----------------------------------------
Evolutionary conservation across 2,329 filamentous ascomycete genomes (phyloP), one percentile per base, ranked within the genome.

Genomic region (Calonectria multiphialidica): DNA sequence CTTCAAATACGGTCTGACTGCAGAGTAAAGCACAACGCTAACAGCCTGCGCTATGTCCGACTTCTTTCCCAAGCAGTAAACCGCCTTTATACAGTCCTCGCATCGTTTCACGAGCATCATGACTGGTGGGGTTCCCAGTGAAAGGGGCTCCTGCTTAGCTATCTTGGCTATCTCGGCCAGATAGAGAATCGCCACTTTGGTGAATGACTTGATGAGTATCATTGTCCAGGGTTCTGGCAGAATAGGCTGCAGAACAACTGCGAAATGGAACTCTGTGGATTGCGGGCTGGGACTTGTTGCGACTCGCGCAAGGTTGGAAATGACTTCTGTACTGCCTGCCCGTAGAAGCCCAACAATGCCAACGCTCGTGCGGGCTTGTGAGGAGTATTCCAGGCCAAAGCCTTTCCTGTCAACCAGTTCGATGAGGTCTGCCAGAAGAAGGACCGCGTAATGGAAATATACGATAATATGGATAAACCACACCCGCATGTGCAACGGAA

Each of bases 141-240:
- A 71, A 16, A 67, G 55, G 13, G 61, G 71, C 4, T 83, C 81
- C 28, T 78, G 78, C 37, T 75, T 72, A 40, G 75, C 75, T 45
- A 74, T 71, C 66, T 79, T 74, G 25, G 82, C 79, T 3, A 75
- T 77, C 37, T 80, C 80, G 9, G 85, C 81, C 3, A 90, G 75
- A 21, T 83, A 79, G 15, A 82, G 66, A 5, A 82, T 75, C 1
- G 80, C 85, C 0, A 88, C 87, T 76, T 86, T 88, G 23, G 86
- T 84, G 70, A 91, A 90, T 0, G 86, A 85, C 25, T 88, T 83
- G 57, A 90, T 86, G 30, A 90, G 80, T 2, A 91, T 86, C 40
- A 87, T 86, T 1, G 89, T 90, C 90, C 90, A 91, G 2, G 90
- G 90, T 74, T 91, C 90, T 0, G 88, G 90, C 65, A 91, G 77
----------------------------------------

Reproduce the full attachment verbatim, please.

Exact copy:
Evolutionary conservation across 2,329 filamentous ascomycete genomes (phyloP), one percentile per base, ranked within the genome.

Genomic region (Calonectria multiphialidica): DNA sequence CTTCAAATACGGTCTGACTGCAGAGTAAAGCACAACGCTAACAGCCTGCGCTATGTCCGACTTCTTTCCCAAGCAGTAAACCGCCTTTATACAGTCCTCGCATCGTTTCACGAGCATCATGACTGGTGGGGTTCCCAGTGAAAGGGGCTCCTGCTTAGCTATCTTGGCTATCTCGGCCAGATAGAGAATCGCCACTTTGGTGAATGACTTGATGAGTATCATTGTCCAGGGTTCTGGCAGAATAGGCTGCAGAACAACTGCGAAATGGAACTCTGTGGATTGCGGGCTGGGACTTGTTGCGACTCGCGCAAGGTTGGAAATGACTTCTGTACTGCCTGCCCGTAGAAGCCCAACAATGCCAACGCTCGTGCGGGCTTGTGAGGAGTATTCCAGGCCAAAGCCTTTCCTGTCAACCAGTTCGATGAGGTCTGCCAGAAGAAGGACCGCGTAATGGAAATATACGATAATATGGATAAACCACACCCGCATGTGCAACGGAA

Each of bases 141-240:
- A 71, A 16, A 67, G 55, G 13, G 61, G 71, C 4, T 83, C 81
- C 28, T 78, G 78, C 37, T 75, T 72, A 40, G 75, C 75, T 45
- A 74, T 71, C 66, T 79, T 74, G 25, G 82, C 79, T 3, A 75
- T 77, C 37, T 80, C 80, G 9, G 85, C 81, C 3, A 90, G 75
- A 21, T 83, A 79, G 15, A 82, G 66, A 5, A 82, T 75, C 1
- G 80, C 85, C 0, A 88, C 87, T 76, T 86, T 88, G 23, G 86
- T 84, G 70, A 91, A 90, T 0, G 86, A 85, C 25, T 88, T 83
- G 57, A 90, T 86, G 30, A 90, G 80, T 2, A 91, T 86, C 40
- A 87, T 86, T 1, G 89, T 90, C 90, C 90, A 91, G 2, G 90
- G 90, T 74, T 91, C 90, T 0, G 88, G 90, C 65, A 91, G 77